Well, here we are at one of those tricky letters. Again a botanical name has proved useful. Having used a tree for H, I am not in the least embarrassed about introducing another here.
Quercus is the botanical name for the oak. There are several species of oak trees. Many live for hundreds of years, becoming very wide. There are some magnificent oak trees at various National Trust properties, as well as in the countryside throughout Britain. I remember seeing some ancient oaks at Calke Abbey. The one in the picture has appeared on this blog previously. It is at Acorn Bank. Many old oaks become hollow. I am not aware of any others where the gap has been filled with an old clock mechanism.
It is appropriate that the National Trust has chosen oak leaves as its symbol or logo.
The fruit of the oak is the acorn. “Great oaks from little acorns grow.”
There are also oak apples. These, interestingly, are galls produced by an insect.
There are very short posts on Sue’s Trifles for the A to Z in April Challenge.
This week’s photo challenge is half and half. The first photo I have chosen is one I took earlier this year on a visit to Acorn Bank. The trees in the photo are half seen directly and half reflected in a pool of water. It is rather a busy photo, but my eye is drawn to the top half or the bottom half.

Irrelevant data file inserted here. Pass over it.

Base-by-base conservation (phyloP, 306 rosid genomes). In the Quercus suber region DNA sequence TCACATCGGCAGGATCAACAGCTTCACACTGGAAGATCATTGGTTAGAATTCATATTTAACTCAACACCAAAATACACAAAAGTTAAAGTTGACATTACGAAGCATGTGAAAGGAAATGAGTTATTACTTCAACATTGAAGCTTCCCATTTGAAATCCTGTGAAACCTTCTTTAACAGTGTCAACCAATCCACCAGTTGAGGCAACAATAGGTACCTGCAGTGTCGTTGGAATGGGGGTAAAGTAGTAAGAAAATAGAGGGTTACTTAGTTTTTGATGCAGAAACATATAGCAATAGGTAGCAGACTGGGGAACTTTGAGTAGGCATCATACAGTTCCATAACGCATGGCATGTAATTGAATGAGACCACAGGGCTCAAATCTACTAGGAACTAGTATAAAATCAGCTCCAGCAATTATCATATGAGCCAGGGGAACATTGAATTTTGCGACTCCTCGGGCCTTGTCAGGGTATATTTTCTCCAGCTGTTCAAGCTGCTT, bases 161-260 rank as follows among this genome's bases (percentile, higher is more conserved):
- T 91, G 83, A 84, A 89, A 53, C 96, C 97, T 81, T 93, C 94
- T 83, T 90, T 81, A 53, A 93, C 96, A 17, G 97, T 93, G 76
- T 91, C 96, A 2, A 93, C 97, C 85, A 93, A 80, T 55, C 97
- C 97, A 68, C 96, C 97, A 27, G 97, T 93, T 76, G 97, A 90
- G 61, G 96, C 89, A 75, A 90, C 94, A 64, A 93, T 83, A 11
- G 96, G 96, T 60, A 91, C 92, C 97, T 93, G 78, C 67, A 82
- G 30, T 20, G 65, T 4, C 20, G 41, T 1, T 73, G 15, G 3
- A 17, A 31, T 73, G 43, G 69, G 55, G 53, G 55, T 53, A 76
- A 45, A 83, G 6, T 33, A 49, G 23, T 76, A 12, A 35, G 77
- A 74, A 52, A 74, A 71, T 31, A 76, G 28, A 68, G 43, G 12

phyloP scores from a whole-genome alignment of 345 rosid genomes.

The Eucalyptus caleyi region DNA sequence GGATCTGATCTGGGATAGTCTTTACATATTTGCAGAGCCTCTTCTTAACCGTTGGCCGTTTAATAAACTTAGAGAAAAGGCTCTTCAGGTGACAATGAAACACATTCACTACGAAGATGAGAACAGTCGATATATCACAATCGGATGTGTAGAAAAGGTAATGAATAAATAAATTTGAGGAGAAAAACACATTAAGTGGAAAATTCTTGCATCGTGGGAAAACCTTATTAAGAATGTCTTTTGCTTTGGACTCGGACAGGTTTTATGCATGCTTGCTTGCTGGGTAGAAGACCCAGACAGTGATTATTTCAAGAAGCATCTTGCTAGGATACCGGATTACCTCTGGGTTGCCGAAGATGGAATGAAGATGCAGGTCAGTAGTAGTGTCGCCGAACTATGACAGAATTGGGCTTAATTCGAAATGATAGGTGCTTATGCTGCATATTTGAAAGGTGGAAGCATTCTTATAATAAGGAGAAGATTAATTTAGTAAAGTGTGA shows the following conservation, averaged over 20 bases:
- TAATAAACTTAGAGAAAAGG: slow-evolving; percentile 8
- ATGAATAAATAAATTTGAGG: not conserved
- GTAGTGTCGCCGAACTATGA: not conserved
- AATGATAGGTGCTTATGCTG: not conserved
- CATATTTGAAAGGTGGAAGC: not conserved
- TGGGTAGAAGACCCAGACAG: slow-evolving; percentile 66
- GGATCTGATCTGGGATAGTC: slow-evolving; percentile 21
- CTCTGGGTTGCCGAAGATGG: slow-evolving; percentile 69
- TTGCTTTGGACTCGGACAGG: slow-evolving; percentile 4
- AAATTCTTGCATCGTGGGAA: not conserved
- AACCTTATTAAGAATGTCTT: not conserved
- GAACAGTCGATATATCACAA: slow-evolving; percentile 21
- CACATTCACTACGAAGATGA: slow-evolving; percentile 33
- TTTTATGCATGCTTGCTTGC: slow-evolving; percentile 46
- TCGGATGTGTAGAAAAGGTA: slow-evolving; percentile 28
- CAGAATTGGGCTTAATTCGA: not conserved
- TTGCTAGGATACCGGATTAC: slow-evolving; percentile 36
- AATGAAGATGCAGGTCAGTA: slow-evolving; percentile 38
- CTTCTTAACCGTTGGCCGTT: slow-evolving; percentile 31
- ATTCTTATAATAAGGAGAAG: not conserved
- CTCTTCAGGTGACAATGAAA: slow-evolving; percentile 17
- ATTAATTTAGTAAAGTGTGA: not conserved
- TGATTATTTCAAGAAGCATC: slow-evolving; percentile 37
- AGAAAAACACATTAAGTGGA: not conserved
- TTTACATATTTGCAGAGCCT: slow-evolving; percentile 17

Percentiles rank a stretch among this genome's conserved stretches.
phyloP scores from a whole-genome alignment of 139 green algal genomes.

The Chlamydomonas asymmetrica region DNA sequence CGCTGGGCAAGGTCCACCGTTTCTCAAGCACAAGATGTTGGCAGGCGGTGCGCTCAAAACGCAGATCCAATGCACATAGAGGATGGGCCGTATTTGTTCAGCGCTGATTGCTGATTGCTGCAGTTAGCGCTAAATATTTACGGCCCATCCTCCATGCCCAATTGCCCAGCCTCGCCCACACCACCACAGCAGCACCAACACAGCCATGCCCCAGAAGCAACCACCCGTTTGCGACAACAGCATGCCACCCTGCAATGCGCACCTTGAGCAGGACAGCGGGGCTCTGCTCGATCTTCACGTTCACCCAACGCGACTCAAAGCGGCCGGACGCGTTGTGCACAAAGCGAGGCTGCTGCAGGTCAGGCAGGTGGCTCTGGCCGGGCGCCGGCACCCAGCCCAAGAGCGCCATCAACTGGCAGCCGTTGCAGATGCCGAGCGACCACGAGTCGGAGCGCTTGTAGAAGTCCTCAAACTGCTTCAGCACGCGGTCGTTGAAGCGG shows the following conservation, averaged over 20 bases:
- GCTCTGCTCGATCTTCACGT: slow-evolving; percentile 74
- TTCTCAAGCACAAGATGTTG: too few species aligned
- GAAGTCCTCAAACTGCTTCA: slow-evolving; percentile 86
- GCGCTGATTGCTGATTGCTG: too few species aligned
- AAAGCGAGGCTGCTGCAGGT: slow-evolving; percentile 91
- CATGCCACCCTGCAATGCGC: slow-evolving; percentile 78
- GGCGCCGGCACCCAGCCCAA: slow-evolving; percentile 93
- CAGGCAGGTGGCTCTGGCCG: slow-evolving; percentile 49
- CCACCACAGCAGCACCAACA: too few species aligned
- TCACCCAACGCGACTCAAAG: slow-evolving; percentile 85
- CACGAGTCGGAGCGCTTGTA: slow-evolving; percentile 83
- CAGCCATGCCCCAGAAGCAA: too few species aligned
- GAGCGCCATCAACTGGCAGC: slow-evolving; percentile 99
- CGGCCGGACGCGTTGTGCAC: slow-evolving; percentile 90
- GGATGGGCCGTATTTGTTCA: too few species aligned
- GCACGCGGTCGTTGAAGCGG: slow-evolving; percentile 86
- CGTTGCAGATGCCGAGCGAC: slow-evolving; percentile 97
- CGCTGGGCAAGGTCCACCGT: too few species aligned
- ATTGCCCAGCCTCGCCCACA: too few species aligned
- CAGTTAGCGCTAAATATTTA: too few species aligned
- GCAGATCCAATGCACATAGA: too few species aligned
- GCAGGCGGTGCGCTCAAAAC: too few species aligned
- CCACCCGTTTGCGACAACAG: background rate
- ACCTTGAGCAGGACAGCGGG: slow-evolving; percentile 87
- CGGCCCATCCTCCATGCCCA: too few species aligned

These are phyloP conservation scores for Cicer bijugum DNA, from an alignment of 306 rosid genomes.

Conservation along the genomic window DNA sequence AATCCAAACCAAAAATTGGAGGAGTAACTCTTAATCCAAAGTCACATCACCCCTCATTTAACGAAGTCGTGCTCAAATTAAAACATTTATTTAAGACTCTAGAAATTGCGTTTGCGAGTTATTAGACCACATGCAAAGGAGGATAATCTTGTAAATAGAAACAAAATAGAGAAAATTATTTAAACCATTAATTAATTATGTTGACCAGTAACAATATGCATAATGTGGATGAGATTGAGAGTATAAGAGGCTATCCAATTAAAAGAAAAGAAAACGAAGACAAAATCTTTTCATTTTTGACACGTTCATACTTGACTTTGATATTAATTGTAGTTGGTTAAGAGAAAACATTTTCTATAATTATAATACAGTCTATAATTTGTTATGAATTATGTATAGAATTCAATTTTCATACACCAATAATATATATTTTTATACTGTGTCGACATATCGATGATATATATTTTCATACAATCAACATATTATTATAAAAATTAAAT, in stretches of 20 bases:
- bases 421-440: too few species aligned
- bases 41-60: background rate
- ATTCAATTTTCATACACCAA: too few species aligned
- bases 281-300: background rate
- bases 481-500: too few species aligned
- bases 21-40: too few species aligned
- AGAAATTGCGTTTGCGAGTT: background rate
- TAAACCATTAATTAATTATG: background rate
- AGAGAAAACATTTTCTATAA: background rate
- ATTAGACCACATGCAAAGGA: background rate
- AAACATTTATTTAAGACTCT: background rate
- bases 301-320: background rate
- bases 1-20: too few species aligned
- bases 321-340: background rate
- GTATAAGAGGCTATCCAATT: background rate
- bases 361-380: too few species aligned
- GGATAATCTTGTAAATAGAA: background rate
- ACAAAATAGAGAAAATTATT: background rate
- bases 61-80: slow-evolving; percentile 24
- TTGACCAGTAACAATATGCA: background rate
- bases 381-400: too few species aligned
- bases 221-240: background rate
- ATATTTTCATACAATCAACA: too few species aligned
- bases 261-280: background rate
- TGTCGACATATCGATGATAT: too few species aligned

Click on the photo to enlarge it if you can spare the time.
Another photo where two subjects compete for attention is one I took at Talkin Tarn. The tree in blossom and the view make me look from side to side like a spectator at a tennis match.
The Daily Post Photographic Challenge this week is Intricate. This post includes two photographs. I have already written about a visit to Acorn Bank. I took lots of snaps that day. One in particular sprang to mind for this challenge.
To take the photo, I chose the best place to stand in order to have the mechanism in sunlight. Even so some of it is in the shadow of the tree. My shadow also appears in the shot.
The clock mechanism is inside a very old, hollow oak tree. The bark of the tree also has an intricate pattern. In winter and early spring the only clues to the species of a tree are its shape (habit) and its bark.
The second photo in this post was taken before we visited the bird-hide. The first one was on the way back about twenty minutes later.